By Byron Shehee
Alabama Political Reporter
OPELIKA,— Day two of the State’s case versus Rep. Barry Moore, R-Enterprise, was set to begin with Josh Pipkin, challenger to Moore in the 2014 Republican Primary, taking the stand. Both legal teams, however, were in conference with Judge Jacob Walker well before the jury was brought into the courtroom.
The early morning action with the judge centered on whether one of the recordings between Moore and Pipkin was admissible due to the defendant being out of state.
The court accepted the prosecution’s argument that the recording involving the defendant’s location in Florida was not illegally obtained and was allowed.
Judge Walker also informed a few in public seating that commentary would not be tolerated and some may be asked to leave if decorum was not followed.
With that house cleaning out of the way, everyone got ready for the jury and the State’s first witness.
Once on the stand, Pipkin testified that he recorded the phone calls after he received a tip he might get a call urging him to get out of the race. The notification came from Jonathan Tullos, executive director of the Wiregrass Economic Development Corporation and the call would possibly be originated by either Speaker of the House Mike Hubbard, R-Auburn, or Moore.
Tullos said in earlier testimony that he had a conversation with Moore about a potential economic development project that could be coming to Enterprise. The development project involved Enterprise Electronics Corporation (EEC), Enterprise State Community College (EECC) and a possible incentive package from the State.
The deal was fairly straight forward: the State would provide economic incentives to Enterprise Electronic Corporation, EEC would build a new facility and the company’s old building would become part of EECC’s campus.
The new building was said to be needed for room to facilitate the 80-90 additional jobs created by EEC.
During Pipkin’s testimony, it was indicated that Moore was recorded saying Hubbard was furious about Pipkin’s candidacy and how challenging Moore in the Republican Primary would hurt the community.
Moore went on to say that we would support the project whether Pipkin stayed in the race or not, but acknowledged he could not control Hubbard.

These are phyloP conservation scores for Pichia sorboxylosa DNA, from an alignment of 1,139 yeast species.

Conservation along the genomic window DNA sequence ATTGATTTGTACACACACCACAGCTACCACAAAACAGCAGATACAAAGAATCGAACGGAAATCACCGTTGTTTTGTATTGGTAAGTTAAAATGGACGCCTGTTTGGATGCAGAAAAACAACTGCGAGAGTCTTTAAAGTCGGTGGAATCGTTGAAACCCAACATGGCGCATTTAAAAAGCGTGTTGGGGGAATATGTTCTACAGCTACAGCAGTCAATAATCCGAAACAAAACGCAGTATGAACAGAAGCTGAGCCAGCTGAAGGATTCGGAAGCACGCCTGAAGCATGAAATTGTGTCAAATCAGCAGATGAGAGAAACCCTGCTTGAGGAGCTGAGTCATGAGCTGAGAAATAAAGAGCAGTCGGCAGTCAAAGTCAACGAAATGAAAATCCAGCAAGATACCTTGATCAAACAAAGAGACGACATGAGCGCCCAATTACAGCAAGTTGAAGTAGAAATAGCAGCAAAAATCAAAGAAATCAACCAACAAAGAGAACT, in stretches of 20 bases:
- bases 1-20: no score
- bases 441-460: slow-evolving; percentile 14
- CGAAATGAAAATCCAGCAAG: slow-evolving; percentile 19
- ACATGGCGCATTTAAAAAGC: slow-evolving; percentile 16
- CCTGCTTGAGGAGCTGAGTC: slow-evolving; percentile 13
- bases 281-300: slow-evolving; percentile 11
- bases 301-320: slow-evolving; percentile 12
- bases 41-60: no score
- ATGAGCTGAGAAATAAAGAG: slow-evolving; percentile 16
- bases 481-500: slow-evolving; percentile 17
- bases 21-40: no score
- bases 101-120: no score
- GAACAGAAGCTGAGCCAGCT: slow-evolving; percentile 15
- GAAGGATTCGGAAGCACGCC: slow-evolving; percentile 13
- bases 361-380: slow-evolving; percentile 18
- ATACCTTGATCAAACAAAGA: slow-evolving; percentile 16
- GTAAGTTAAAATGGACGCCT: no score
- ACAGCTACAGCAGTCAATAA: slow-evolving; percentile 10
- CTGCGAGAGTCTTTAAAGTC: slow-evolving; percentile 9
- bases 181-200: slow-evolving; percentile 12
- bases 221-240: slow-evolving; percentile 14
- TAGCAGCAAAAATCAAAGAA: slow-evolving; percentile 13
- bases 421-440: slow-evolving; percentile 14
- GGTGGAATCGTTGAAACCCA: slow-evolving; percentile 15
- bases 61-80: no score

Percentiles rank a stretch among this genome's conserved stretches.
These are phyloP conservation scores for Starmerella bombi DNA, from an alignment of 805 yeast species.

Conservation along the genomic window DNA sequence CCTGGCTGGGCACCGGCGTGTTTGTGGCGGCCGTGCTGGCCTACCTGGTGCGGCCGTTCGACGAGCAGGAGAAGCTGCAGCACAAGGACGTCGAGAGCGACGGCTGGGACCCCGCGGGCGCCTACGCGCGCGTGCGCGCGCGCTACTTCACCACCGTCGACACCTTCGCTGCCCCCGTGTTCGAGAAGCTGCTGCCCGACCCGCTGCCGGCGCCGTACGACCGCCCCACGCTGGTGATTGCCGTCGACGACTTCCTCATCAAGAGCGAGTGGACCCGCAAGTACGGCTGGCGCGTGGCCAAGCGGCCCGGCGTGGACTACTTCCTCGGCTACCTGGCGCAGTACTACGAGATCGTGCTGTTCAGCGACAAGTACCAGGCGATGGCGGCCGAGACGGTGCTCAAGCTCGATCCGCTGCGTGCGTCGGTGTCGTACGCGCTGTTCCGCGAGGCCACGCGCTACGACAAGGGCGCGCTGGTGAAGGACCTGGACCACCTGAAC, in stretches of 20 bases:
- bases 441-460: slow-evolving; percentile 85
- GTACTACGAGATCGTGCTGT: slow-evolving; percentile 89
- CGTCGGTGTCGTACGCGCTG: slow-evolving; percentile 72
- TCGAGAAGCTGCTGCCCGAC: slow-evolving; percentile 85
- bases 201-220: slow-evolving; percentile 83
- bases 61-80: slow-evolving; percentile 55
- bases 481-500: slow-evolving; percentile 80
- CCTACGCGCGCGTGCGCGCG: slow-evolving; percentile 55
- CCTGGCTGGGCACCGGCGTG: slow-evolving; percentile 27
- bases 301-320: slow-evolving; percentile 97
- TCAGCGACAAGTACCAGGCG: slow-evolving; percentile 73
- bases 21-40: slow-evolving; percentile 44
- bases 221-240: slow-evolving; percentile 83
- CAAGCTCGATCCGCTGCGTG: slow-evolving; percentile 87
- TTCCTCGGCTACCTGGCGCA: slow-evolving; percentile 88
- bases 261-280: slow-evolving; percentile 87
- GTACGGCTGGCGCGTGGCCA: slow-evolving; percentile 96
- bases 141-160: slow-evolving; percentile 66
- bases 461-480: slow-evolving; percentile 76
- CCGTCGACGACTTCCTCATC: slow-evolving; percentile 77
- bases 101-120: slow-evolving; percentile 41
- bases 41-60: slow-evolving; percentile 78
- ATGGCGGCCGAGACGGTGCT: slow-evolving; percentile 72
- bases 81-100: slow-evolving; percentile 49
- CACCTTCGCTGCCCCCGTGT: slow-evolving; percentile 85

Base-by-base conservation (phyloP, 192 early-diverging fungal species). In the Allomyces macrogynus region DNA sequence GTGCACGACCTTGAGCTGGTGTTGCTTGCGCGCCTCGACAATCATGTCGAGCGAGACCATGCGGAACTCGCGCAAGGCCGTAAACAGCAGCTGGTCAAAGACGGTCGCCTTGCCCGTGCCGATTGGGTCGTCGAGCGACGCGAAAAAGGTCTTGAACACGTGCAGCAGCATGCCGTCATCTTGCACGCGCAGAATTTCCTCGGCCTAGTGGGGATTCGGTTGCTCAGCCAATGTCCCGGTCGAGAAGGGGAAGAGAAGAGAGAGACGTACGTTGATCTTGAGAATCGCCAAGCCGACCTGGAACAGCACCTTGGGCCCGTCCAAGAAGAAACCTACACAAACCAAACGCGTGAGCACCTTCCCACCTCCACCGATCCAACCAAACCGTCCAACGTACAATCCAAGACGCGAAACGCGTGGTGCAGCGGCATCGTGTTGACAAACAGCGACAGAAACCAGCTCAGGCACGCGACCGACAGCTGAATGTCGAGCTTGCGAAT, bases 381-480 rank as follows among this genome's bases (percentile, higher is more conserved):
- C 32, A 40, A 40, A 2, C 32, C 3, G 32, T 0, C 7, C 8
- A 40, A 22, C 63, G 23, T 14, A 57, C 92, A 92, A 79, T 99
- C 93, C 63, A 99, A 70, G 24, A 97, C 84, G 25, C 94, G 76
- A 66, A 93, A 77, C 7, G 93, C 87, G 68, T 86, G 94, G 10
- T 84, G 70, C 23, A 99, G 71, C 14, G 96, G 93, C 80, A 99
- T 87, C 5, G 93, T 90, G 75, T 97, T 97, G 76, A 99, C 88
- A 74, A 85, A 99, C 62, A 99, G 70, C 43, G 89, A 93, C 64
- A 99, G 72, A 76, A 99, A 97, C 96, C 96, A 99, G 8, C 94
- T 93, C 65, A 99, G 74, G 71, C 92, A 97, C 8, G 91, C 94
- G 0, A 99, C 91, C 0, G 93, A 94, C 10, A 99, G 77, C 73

Pipkin said he would get out of the race if he could get a confirmation from Moore and Hubbard that the deal would go through, otherwise he was staying in the race.
State’s prosecutor Matt Hart’s last question asked how he decided to seek help from the authorities. Pipkin responded that he first asked a local district attorney, who in turn directed him to U.S. Attorney George Beck. Finally, Pipkin contacted the Alabama Attorney General’s office.
After a quick question from the defense on whether or not Moore supported the economic development project, Pipkin and Baxley had a series of interesting exchanges, the most important being that Baxley made his point about Moore supporting the project. Pipkin agreed that Moore supported the project, but quickly countered that Moore followed most of his vocal support with what he understood to be threats from Hubbard.
The defense said those were implied, not implicit.
Both the defense and the witness seemed on their toes at that point.
There seemed to be a slight edge to the questions that followed and most were met by a series of objections by the prosecution.
In what could be interpreted as a final jab at the witness, the defense asked Pipkin, who won the election?
After a brief pause, Pipkin responded.
The State’s next key witness was Keith Baker from the Alabama Attorney General’s office.
Baker testified that he had been investigating Moore and Hubbard. Baker said he was looking into a $12,000 a month lobbying contract between the Southeast Alabama Gas District (SEAGD) and Hubbard.
The defense had an objection with Hubbard’s relationship with SEAGD being brought into Moore’s trial.
After the objections and a quick break, Hart and Baker read Moore’s full previous testimony.
Hart read his previous comments and Baker read in the place of Moore.
Hart asked Moore (Baker) if he heard about the possibility that if anyone ran against him the economic development project might not happen.
Moore responded, No, Sir.
Before closing, the prosecution showed testimony indicated Moore had the ability to alter his statements and he said there’s nothing that he wanted to change in his testimony.
During cross examination Baxley highlighted the fact that the ethics commission approved Hubbard’s contract and stated Hubbard’s client benefiting from more revenue due to EEC using natural gas was not a violation of the law.
After Baker exited the stand the defense offered a couple of motions, one of which would drop the charges against Moore from four to two and another that would directly acquit Moore.
They were both denied.
The defense then called its first witness.
Bill Newton, State Finance Director, took the stand.
Mr. Newton was asked about the budget and if more money was added to the Governor’s education budget. He responded that Governor Bentley requested $319 M and Hubbard put $324 M in it.
The Prosecution asked if that additional money was earmarked for the EEC deal and he said that it was not.
The questions for Mr. Newton dried up just about as quickly as he got comfortable.
There may be additional witnesses called before the stand.
Barry Moore may be the last.